At the back of the Zine is a stand alone one shot, seemingly made up of the many generators the Zine carries within it. Though that isn’t overtly told to you, all the markings of the generators can be seen throughout it. As described during the briefing, players have been hired by a Guild to steal from a Panjandrum elite who will sell off a magic item to a powerful god-like entity within her Villa by 12 o’clock pm. There is a time mechanic wherein certain events will play out the longer Players take to reach the macguffin. Diagrams showing the layout of the villa are shown in great detail here, surrounded by letterboxes of useful information pertaining to each floor and what players can affect. Certain searches take a set amount of time to uncover, such as an illusionary window on the second floor of the Villa that takes an hour to find, or a secret door that takes half an hour to uncover. There are usually benefits to both quick and long searches, such as certain characters appearing while taking a longer time to search at the expense of missing out on a secret door or item.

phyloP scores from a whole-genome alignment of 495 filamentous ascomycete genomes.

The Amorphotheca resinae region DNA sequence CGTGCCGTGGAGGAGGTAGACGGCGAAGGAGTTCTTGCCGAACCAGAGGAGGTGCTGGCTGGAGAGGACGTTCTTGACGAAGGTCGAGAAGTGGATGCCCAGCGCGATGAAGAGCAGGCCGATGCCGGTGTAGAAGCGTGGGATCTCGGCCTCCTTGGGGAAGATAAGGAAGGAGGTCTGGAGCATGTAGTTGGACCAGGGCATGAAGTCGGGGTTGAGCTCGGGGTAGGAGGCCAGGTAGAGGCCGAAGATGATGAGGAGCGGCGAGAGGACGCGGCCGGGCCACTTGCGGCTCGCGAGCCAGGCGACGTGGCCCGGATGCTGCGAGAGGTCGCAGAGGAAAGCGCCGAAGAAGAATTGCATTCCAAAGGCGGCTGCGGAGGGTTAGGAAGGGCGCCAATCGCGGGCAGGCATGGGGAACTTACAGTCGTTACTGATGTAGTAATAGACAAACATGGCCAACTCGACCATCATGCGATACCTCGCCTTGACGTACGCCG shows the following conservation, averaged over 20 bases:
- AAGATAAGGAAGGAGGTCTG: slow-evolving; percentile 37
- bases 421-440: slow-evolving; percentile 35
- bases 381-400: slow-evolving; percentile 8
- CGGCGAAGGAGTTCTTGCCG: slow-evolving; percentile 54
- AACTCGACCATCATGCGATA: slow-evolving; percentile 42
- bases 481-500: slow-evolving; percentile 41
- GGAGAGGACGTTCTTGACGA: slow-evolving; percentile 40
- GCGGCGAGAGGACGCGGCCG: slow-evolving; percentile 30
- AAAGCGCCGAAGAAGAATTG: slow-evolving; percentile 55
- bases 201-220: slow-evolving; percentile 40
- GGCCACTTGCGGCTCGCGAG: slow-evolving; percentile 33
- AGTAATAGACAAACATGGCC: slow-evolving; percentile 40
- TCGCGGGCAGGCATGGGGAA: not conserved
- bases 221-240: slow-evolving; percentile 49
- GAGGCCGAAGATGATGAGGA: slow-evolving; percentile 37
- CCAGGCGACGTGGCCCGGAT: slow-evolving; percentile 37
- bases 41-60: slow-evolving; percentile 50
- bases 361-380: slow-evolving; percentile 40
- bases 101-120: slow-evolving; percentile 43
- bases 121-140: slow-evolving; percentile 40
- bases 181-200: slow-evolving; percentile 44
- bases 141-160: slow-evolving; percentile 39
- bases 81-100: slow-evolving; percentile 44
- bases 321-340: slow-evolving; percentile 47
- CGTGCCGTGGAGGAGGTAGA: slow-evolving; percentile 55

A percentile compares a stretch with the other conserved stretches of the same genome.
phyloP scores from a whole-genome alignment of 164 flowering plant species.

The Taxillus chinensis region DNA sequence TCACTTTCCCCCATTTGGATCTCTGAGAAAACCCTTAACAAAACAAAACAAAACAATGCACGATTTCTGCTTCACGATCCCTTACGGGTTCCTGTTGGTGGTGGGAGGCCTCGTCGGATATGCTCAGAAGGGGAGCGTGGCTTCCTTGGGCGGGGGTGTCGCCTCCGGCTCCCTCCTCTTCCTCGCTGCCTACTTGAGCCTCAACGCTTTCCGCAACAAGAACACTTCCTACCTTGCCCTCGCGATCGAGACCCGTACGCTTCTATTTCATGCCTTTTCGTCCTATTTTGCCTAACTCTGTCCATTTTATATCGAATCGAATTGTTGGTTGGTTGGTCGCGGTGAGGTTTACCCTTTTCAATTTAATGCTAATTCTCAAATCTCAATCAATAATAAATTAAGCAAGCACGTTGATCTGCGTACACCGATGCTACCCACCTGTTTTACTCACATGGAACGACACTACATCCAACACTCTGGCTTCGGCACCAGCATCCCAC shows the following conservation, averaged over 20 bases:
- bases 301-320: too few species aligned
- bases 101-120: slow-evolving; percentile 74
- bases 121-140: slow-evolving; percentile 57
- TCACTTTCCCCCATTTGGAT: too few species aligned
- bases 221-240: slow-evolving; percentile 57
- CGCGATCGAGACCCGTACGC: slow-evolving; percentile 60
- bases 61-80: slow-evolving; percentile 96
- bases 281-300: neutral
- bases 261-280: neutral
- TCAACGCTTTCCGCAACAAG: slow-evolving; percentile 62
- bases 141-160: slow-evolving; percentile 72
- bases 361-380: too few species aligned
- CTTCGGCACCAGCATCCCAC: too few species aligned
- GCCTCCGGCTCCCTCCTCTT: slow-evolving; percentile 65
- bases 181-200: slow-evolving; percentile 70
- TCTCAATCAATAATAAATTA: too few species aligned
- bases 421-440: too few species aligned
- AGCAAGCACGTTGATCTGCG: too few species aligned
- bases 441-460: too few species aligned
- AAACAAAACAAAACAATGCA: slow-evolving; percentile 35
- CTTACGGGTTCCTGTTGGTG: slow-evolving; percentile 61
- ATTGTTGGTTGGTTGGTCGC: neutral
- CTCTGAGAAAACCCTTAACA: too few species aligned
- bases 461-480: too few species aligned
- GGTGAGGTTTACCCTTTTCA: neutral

Longer searches usually mean that being discovered by patrolling guards is more likely. Though I understand the design choices behind these mechanics, I can’t help but find them arbitrary measures to pad out the timer so players cannot reach the end before certain events can trigger. While reading I couldn’t help but ask myself why a longer search wouldn’t reveal both the Etherium Leaves inside the gardening room we’re standing in AND the secret door leading to the floor below? Aside from the strange search mechanics however, the adventure seems apt to run theater of the mind style games as is. For anything outside of that however, DM’s will need to grid it out and do a bit of tweaking, which isn’t too bad given it is system agnostic so some of that has to happen anyway eventually.

Final Thoughts

The setting is ripe for any willing imagination, and what’s here is generally just plain interesting to read. They synth tracks are great unobtrusive pieces. I do wish there were more short stories to add flavor and detail to the lore of the city and it’s inhabitants, though that’s more because I liked the use of them and not because it lacks the detail needed to run it. Comparisons to Rakehell’s factions and how they interact with each other come to mind. A marketplace generator would have been a great addition, something to expand the admittedly lackluster section of newest wares inside of the zine already. In a city of interdimensional trade hosting a multitude of otherworldy objects of great power, something that fleshes out these oddities seems strange to have missing from it.

Despite that, the guild and panjandrum generators offer a nice little resource for DM’s to draw from. Running a few sessions in Sarapesh would be a fun distraction away from one’s main campaign, and could serve as a reoccurring stop amid a longer journey. For just a few bucks you might be tempted to try it out at the very least.